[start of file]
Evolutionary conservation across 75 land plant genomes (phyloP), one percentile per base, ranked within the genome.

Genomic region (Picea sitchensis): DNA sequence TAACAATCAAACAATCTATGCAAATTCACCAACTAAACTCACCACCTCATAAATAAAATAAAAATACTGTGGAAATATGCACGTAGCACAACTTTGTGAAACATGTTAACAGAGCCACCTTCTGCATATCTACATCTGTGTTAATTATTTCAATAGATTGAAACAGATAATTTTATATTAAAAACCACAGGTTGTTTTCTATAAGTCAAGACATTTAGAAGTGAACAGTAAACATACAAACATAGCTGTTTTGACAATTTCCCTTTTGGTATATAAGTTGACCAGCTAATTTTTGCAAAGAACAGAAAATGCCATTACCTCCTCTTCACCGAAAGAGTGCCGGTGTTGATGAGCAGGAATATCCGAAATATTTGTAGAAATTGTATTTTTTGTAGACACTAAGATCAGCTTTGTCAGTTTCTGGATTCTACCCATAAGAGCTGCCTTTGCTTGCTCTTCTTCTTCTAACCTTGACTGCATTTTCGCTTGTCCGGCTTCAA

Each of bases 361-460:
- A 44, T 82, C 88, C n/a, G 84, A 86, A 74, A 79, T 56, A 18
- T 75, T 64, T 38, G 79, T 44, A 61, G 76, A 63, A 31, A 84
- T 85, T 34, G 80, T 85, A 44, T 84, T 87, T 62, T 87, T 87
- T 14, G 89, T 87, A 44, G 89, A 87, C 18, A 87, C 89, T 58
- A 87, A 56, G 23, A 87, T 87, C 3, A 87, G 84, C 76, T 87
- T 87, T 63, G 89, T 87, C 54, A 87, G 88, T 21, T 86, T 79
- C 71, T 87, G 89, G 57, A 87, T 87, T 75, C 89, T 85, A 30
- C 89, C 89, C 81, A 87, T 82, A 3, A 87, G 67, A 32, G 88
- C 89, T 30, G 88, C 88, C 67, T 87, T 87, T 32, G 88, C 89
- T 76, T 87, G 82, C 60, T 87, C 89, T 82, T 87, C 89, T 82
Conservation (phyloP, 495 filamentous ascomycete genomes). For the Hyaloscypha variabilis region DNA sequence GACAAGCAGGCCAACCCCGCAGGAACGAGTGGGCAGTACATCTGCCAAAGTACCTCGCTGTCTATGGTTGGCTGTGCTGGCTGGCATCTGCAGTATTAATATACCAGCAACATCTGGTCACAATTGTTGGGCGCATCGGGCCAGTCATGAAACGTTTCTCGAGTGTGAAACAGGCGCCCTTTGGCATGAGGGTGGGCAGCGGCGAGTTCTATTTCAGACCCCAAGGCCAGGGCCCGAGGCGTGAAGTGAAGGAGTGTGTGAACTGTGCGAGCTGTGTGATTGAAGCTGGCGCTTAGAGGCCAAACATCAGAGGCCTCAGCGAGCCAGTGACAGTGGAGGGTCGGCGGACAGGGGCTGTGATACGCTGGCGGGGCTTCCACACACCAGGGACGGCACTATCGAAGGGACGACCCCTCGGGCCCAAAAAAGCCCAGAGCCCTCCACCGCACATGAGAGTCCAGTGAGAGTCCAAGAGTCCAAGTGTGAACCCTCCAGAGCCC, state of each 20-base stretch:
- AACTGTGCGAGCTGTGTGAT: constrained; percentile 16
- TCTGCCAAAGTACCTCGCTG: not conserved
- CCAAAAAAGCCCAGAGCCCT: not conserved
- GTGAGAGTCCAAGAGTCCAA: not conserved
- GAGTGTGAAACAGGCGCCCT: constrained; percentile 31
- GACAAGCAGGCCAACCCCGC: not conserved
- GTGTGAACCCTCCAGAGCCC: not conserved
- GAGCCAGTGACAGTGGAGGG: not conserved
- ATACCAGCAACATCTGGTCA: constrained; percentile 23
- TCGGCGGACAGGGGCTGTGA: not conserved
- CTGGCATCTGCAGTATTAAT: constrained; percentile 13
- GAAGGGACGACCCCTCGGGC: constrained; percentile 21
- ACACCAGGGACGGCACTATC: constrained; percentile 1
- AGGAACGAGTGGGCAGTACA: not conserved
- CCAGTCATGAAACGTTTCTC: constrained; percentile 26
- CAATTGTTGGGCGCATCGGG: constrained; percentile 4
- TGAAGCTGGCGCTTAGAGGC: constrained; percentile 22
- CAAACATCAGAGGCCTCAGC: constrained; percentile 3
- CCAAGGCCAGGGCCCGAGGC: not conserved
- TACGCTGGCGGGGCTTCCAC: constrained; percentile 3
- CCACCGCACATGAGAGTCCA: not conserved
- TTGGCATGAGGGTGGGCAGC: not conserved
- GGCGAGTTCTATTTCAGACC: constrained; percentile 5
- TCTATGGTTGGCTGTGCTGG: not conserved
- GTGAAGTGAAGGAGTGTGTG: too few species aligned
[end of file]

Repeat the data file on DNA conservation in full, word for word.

Evolutionary conservation across 75 land plant genomes (phyloP), one percentile per base, ranked within the genome.

Genomic region (Picea sitchensis): DNA sequence TAACAATCAAACAATCTATGCAAATTCACCAACTAAACTCACCACCTCATAAATAAAATAAAAATACTGTGGAAATATGCACGTAGCACAACTTTGTGAAACATGTTAACAGAGCCACCTTCTGCATATCTACATCTGTGTTAATTATTTCAATAGATTGAAACAGATAATTTTATATTAAAAACCACAGGTTGTTTTCTATAAGTCAAGACATTTAGAAGTGAACAGTAAACATACAAACATAGCTGTTTTGACAATTTCCCTTTTGGTATATAAGTTGACCAGCTAATTTTTGCAAAGAACAGAAAATGCCATTACCTCCTCTTCACCGAAAGAGTGCCGGTGTTGATGAGCAGGAATATCCGAAATATTTGTAGAAATTGTATTTTTTGTAGACACTAAGATCAGCTTTGTCAGTTTCTGGATTCTACCCATAAGAGCTGCCTTTGCTTGCTCTTCTTCTTCTAACCTTGACTGCATTTTCGCTTGTCCGGCTTCAA

Each of bases 361-460:
- A 44, T 82, C 88, C n/a, G 84, A 86, A 74, A 79, T 56, A 18
- T 75, T 64, T 38, G 79, T 44, A 61, G 76, A 63, A 31, A 84
- T 85, T 34, G 80, T 85, A 44, T 84, T 87, T 62, T 87, T 87
- T 14, G 89, T 87, A 44, G 89, A 87, C 18, A 87, C 89, T 58
- A 87, A 56, G 23, A 87, T 87, C 3, A 87, G 84, C 76, T 87
- T 87, T 63, G 89, T 87, C 54, A 87, G 88, T 21, T 86, T 79
- C 71, T 87, G 89, G 57, A 87, T 87, T 75, C 89, T 85, A 30
- C 89, C 89, C 81, A 87, T 82, A 3, A 87, G 67, A 32, G 88
- C 89, T 30, G 88, C 88, C 67, T 87, T 87, T 32, G 88, C 89
- T 76, T 87, G 82, C 60, T 87, C 89, T 82, T 87, C 89, T 82
Conservation (phyloP, 495 filamentous ascomycete genomes). For the Hyaloscypha variabilis region DNA sequence GACAAGCAGGCCAACCCCGCAGGAACGAGTGGGCAGTACATCTGCCAAAGTACCTCGCTGTCTATGGTTGGCTGTGCTGGCTGGCATCTGCAGTATTAATATACCAGCAACATCTGGTCACAATTGTTGGGCGCATCGGGCCAGTCATGAAACGTTTCTCGAGTGTGAAACAGGCGCCCTTTGGCATGAGGGTGGGCAGCGGCGAGTTCTATTTCAGACCCCAAGGCCAGGGCCCGAGGCGTGAAGTGAAGGAGTGTGTGAACTGTGCGAGCTGTGTGATTGAAGCTGGCGCTTAGAGGCCAAACATCAGAGGCCTCAGCGAGCCAGTGACAGTGGAGGGTCGGCGGACAGGGGCTGTGATACGCTGGCGGGGCTTCCACACACCAGGGACGGCACTATCGAAGGGACGACCCCTCGGGCCCAAAAAAGCCCAGAGCCCTCCACCGCACATGAGAGTCCAGTGAGAGTCCAAGAGTCCAAGTGTGAACCCTCCAGAGCCC, state of each 20-base stretch:
- AACTGTGCGAGCTGTGTGAT: constrained; percentile 16
- TCTGCCAAAGTACCTCGCTG: not conserved
- CCAAAAAAGCCCAGAGCCCT: not conserved
- GTGAGAGTCCAAGAGTCCAA: not conserved
- GAGTGTGAAACAGGCGCCCT: constrained; percentile 31
- GACAAGCAGGCCAACCCCGC: not conserved
- GTGTGAACCCTCCAGAGCCC: not conserved
- GAGCCAGTGACAGTGGAGGG: not conserved
- ATACCAGCAACATCTGGTCA: constrained; percentile 23
- TCGGCGGACAGGGGCTGTGA: not conserved
- CTGGCATCTGCAGTATTAAT: constrained; percentile 13
- GAAGGGACGACCCCTCGGGC: constrained; percentile 21
- ACACCAGGGACGGCACTATC: constrained; percentile 1
- AGGAACGAGTGGGCAGTACA: not conserved
- CCAGTCATGAAACGTTTCTC: constrained; percentile 26
- CAATTGTTGGGCGCATCGGG: constrained; percentile 4
- TGAAGCTGGCGCTTAGAGGC: constrained; percentile 22
- CAAACATCAGAGGCCTCAGC: constrained; percentile 3
- CCAAGGCCAGGGCCCGAGGC: not conserved
- TACGCTGGCGGGGCTTCCAC: constrained; percentile 3
- CCACCGCACATGAGAGTCCA: not conserved
- TTGGCATGAGGGTGGGCAGC: not conserved
- GGCGAGTTCTATTTCAGACC: constrained; percentile 5
- TCTATGGTTGGCTGTGCTGG: not conserved
- GTGAAGTGAAGGAGTGTGTG: too few species aligned